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Design sector to get grants, tax incentives

Copyright 2014 Singapore Press Holdings Limited
 All Rights Reserved

IT is no secret that Singaporeans love to eat, shop and are constantly staying connected, using technology wherever they are.

With this in mind, the government, through the DesignSingapore Council, will help the food services, retail and infocomm sectors to step up their design capabilities over the next three years by giving businesses in these sectors support through design-adoption grants and tax incentives.

This was announced by Deputy Prime Minister and Minister for Finance Tharman Shanmugaratnam at the opening of the National Design Centre (NDC) last night.

He said support will be extended to designers and design companies to cultivate design excellence, build capabilities in new and emerging areas of design such as service design, interaction design and design management, and to venture into overseas markets.

The design sector is coming alive here, and has been growing at the rate of 9 per cent a year in the last decade. Local designers have gained recognition, not only at home, but also overseas.

The NDC at 111 Middle Road - formerly the home of St Anthony's Convent and then the Nanyang Academy of Fine Arts - is set to support the DesignSingapore Council's efforts to encourage design adoption by businesses and deepen the public's appreciation of design; it aims to become the place for designers and businesses to meet and exchange ideas, conduct business and to use the available facilities.

Regular business seminars, workshops, clinic consultations and knowledge-sharing sessions will be held there throughout the year.

Designers and businesses will also be able to get information on design assistance programmes and schemes, and be trained in design-thinking skills for problem-solving and innovation at the Design Thinking & Innovation Academy.

The DesignSingapore Council is also working with the Infocomm Development Authority (IDA) and SPRING Singapore to develop the IDA Labs@NDC, which will give designers, enterprises and the public access to equipment to build prototypes, test-bed new ideas - thus speeding up the development of new products and services.

The NDC comprises three pre-war art deco blocks and one post-war modern block, which have been gazetted for conservation.

In 2011, SCDA Architects was appointed to restore and adapt them for re-use.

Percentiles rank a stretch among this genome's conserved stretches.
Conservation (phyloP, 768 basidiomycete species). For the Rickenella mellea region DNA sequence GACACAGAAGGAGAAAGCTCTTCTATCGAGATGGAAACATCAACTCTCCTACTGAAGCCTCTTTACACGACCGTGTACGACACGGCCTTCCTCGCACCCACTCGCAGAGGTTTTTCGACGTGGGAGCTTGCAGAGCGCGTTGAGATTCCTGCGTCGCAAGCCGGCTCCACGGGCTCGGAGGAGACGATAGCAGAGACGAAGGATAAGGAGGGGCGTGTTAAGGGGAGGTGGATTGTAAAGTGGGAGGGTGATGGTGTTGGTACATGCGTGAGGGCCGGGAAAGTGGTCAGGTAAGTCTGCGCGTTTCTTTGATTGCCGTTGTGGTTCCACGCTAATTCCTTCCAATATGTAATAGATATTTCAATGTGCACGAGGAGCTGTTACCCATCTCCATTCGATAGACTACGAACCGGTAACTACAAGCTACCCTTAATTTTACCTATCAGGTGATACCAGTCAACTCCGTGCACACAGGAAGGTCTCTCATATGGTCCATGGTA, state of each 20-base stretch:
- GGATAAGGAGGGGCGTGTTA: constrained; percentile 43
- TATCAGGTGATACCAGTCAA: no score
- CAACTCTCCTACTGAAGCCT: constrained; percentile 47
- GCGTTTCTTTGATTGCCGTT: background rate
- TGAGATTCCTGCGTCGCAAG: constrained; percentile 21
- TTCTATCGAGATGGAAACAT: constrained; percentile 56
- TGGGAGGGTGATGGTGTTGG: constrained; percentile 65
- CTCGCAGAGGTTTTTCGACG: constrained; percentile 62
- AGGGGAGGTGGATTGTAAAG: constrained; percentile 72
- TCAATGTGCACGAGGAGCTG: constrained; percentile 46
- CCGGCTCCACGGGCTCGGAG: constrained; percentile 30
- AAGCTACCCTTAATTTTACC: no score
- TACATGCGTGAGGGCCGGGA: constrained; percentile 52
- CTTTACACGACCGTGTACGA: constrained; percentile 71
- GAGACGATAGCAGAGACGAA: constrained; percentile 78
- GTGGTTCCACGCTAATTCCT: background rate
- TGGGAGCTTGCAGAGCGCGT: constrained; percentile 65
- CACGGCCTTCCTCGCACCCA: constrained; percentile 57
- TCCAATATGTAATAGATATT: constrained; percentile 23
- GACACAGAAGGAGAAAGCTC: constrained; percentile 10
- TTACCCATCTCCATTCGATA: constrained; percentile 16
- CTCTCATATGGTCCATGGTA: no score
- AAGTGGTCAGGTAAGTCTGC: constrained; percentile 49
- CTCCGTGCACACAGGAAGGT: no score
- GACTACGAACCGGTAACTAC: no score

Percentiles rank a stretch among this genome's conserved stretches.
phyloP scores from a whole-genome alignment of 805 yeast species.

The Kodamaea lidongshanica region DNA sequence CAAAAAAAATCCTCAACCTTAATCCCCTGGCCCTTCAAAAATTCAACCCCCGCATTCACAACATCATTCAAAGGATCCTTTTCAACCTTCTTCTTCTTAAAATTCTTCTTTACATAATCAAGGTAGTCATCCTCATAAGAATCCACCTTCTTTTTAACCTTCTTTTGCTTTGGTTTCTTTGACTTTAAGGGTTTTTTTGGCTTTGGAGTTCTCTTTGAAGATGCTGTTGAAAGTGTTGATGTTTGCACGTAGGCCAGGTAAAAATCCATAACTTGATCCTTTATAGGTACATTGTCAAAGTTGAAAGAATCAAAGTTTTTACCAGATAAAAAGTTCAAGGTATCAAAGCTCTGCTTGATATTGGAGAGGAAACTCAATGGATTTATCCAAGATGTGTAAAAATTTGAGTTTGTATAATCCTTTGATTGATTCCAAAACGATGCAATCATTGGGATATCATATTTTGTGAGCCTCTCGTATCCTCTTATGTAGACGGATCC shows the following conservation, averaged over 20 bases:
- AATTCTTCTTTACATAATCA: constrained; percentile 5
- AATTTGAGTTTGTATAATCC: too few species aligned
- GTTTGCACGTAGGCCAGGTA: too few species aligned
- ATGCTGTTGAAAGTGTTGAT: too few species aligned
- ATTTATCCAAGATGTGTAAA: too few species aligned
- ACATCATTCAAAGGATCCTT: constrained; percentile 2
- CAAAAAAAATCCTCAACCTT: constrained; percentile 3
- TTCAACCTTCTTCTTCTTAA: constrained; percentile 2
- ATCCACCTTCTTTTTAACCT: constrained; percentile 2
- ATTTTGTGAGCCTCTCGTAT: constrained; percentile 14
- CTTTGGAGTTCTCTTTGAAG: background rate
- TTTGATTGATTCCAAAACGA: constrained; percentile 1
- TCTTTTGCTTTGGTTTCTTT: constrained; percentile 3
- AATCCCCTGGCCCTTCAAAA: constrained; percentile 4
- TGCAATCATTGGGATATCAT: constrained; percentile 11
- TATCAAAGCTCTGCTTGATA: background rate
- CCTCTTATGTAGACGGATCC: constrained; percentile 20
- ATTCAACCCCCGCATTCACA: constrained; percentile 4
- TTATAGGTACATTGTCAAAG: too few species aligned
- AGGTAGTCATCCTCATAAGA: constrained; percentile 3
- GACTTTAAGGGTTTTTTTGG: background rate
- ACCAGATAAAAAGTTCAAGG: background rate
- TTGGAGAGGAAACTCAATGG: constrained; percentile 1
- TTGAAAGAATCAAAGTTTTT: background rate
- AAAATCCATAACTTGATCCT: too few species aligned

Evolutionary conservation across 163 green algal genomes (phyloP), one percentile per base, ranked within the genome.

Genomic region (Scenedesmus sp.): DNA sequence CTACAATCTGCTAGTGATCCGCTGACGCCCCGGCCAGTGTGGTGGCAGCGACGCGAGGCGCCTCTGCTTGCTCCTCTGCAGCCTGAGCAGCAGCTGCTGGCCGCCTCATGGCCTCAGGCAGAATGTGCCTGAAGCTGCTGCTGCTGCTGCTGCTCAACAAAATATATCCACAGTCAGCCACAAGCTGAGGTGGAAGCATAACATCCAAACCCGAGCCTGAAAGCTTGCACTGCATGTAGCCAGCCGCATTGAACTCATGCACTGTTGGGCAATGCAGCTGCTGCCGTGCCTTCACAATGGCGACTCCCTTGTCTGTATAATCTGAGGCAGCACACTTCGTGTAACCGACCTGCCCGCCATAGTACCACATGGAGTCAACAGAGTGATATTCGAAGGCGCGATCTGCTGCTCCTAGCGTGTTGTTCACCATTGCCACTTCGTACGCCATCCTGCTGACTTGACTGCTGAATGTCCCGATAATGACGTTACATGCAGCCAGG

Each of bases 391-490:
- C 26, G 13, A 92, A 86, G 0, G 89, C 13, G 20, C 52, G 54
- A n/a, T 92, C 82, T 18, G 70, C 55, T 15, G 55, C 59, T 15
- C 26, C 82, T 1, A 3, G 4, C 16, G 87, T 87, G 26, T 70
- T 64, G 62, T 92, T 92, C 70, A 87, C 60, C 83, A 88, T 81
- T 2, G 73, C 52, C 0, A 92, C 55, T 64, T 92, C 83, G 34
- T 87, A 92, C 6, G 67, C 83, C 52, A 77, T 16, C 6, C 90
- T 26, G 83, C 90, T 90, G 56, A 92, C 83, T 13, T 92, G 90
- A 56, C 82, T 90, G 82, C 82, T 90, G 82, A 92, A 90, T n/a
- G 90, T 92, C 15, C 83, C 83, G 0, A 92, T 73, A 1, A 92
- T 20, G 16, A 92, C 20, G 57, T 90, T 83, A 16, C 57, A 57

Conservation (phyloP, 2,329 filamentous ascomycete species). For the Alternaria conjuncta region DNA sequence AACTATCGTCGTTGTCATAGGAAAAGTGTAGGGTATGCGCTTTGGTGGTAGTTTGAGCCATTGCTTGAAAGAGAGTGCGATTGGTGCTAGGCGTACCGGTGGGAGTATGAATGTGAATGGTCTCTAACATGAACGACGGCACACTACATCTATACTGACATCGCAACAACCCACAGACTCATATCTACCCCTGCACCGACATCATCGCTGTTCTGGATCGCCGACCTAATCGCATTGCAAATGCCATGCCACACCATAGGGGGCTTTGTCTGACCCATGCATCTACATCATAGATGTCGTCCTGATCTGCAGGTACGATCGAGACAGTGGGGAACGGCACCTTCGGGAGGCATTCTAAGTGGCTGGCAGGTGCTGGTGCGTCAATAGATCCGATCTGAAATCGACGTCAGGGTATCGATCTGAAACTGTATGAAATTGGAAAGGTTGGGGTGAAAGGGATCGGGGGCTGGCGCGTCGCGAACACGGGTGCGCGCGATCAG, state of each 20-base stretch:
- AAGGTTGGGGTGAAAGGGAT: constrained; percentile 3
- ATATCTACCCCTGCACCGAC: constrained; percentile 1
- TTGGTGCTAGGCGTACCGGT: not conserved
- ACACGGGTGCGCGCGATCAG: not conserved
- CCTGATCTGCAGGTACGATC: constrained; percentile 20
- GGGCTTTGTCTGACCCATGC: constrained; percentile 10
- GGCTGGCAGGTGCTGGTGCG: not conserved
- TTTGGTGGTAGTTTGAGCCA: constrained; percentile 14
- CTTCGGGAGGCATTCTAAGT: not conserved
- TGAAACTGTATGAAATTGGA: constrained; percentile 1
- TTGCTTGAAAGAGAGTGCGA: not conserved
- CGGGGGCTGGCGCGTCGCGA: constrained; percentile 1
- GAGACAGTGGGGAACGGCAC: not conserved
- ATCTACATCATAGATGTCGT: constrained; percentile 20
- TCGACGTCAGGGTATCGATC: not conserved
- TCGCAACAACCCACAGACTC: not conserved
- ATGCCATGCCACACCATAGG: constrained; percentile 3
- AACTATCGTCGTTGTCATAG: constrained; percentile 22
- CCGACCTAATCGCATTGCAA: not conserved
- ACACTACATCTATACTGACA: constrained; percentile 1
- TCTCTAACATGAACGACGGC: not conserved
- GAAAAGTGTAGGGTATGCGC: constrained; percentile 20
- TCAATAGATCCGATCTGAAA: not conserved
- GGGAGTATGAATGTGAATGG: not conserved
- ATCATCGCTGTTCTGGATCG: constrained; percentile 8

The centre's main design feature are its four cantilevering and overlapping translucent "boxes" within a central covered atrium. These metal-screened boxes link the gallery and meeting spaces in the upper floors, creating spaces for meetings and innovation.

The interconnected boxes are detached from the external facade, creating a three-storey high ceiling for visual interest in the gallery space.

The space creates a strong visual juxtaposition with the external conserved facade.

The chapel that used to belong to the convent has been converted into an auditorium, with metal mesh panels across the ceiling to show off the old and the new.

Besides housing the DesignSingapore Council, the NDC has six design-related tenants - production company Industry+; Spanish specialist design consultancy firm fuelfor; brand consultancy firm Jones Knowles Richie; kapok, a lifestyle shop founded in Hong Kong; UX Consulting, a user-experience research and design firm and Italian consultancy firm Zobele Group.

Zarani Risjad, a spokesman for Industry+, said the company hoped to contribute actively to design here, and to engage and collaborate with designers here.

She said: "We believe NDC will be a great place to do that. We would like to use NDC as a base camp for our activities, an active and creative centre from which we are able to broadcast news about design in Singapore to the rest of the world."

The official opening of the NDC marks the launch of the inaugural Singapore Design Week, which brings together a collection of more than 50 local and international design activities at the centre and other venues.

tay suan chiang

Last Updated on : 30 Jan 2015